Originally Posted by Everdog
I thin your logic is flawed...
Given your response after that I'd take it as a compliment.
First VHS cost much more (and takes a lot longer) to produce than DVD (so studios wanted to get away from it), while BD cost more than DVD.
Um, not when DVD first came out it didn't. You can't compare DVD 6 years after adoption to BD now, that's comparing apples to space shuttles.
Also, DVDs are lighter and take up less space, therefore they are cheaper to ship.
Technically BD cases are smaller and therefore marginally cheaper to ship en masse as well. Regardless, the cost difference in both cases is insignificant compared to other costs and played no significant role.
Second, you could record/copy with VHS and studios hated that which is another reason they wanted to transition.
Um...have you been to Dell or a Fry's lately? DVD burner's are very common and frequently used to back up DVDs. For movie producers the problem is probably worse with DVD than it was for VHS, as copying VHS tapes required either a special dubbing deck with two VHS slots to record from one tape to another, or else two DVD players in a row, which made significantly degraded copies. DVD ripping is common and produces a copy with no degradation. Presumably that's why several studios invested a lot of money into enhanced copyright protection.
Don't get me wrong, I'm not a fan of such schemes, but you're flat wrong if you think VHS copying of movies was more of a problem then DVDs are (even if you don't burn new copies, people make digital copies of their DVDs and then use them on computers, iPods, etc too!).
Third, it will still be a few years before BD hits 35-40% of the market and by then BD prices will have dropped to near the same price as DVD, so the profits margins will be close to same... and DVD will still be selling 2x BD.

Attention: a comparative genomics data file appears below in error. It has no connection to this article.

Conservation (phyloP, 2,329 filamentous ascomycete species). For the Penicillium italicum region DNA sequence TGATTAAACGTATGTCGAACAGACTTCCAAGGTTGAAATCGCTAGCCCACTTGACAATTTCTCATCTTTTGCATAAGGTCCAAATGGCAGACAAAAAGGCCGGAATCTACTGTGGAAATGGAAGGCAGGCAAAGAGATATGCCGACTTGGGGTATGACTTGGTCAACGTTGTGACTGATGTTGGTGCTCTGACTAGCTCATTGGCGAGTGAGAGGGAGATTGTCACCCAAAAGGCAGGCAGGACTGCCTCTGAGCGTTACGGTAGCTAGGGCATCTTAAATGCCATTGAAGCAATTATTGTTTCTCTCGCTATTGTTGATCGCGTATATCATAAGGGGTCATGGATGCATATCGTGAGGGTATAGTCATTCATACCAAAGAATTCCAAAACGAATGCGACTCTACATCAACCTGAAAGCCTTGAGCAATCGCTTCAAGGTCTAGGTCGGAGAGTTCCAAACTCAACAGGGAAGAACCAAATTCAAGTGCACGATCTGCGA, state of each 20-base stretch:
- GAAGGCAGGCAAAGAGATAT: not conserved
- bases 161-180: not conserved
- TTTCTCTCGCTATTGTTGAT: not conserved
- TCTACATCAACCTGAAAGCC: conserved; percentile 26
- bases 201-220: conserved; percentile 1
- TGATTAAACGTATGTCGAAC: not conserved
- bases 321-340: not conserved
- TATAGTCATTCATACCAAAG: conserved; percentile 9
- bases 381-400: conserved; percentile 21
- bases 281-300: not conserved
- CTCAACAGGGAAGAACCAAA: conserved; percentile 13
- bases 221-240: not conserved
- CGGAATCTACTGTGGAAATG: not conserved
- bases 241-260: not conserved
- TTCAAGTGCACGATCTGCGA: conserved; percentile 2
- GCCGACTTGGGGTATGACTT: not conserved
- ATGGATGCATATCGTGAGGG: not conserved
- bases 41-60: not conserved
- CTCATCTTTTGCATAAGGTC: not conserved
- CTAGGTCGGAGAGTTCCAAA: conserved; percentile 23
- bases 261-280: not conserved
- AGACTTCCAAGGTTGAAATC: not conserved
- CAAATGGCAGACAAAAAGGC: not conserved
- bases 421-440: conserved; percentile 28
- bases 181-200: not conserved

I doubt your numbers. First of all, DVD sales are dropping, and are only being propped up as high as they are by continuing to slash margins (in essence, aside from new releases they are selling things to be only because they prices are so low that consumers figure it's worth a couple of bucks). The rate at which DVD margins are dissapearing mean BD revenue will catch DVD sooner rather than later. Given the 15%+ already seen, I'd expect to see 25-30% after next holiday season, maybe higher if falling HDTV prices increase consumer penetration faster.
There is no way BD movie prices will fall as fast as you imply (e.g. so fast they will be priced the same as DVDs in a couple years). The main factor inhibiting growth in BD is having enough HDTVs installed (primary consumer adoption) not media prices, while the main factor inhibiting DVD sales is market saturation (hence reduced prices are the only way to go). Claiming otherwise demonstrates your lack of a grasp on the market forces involved.
Fourth, in 2 years virtually every TV and disc player will support streaming
Um, how about "in 2 years virtually every high end TV and disc player ON SALE will support streaming". People who bought TVs last year are not going to run out and buy new ones in two years just because they let you watch youtube videos.
Also, in your haste to repeat anti-BD talking points, you miss an obvious fact; the market is already fragmented, and has been throughout most of DVDs life cycle as well. Movies on Demand aren't a new thing that just showed up last year. The fact that hotels, satellite, DVRs, etc have been out for most of the last decade didn't meant that DVD wasn't the industries bread and butter for packaged media. And there aren't going to be DVD players for sale in two years with streaming ability, they will be Blu-ray players. This added convenience will be one more reason why late adopters will switch to Blu-ray, not something that will hinder its adoption. But if you think video on demand will replace packaged media in the next few years, you're engaging in wishful speculation.
I have said all along...
And how has your track record been so far?
... in a couple years we will see a good mix of marketshare like this (just a guess):
BD - 25%
Those numbers are meaningless without more context. Are they unit or revenue? What is the current marketshare of VoD applications (you realize that "streaming" is just a new form of delivery for VoD, right?). Do you think streaming VoD is likely to cannibalize disk sales (why more than VoD already has?), erode already existing VoD sales (e.g. may no real impact on disk sales) or simply merge with current VoD choices from a consumers point of view (e.g. have satellite companies stream more choices right to the TV).
You are just repeating banal platitudes that give specious reasons why the same market forces that have worked for the last 20 years are suddenly going to change, handing you personal revenge by stopping BD from becoming the dominant packaged media format.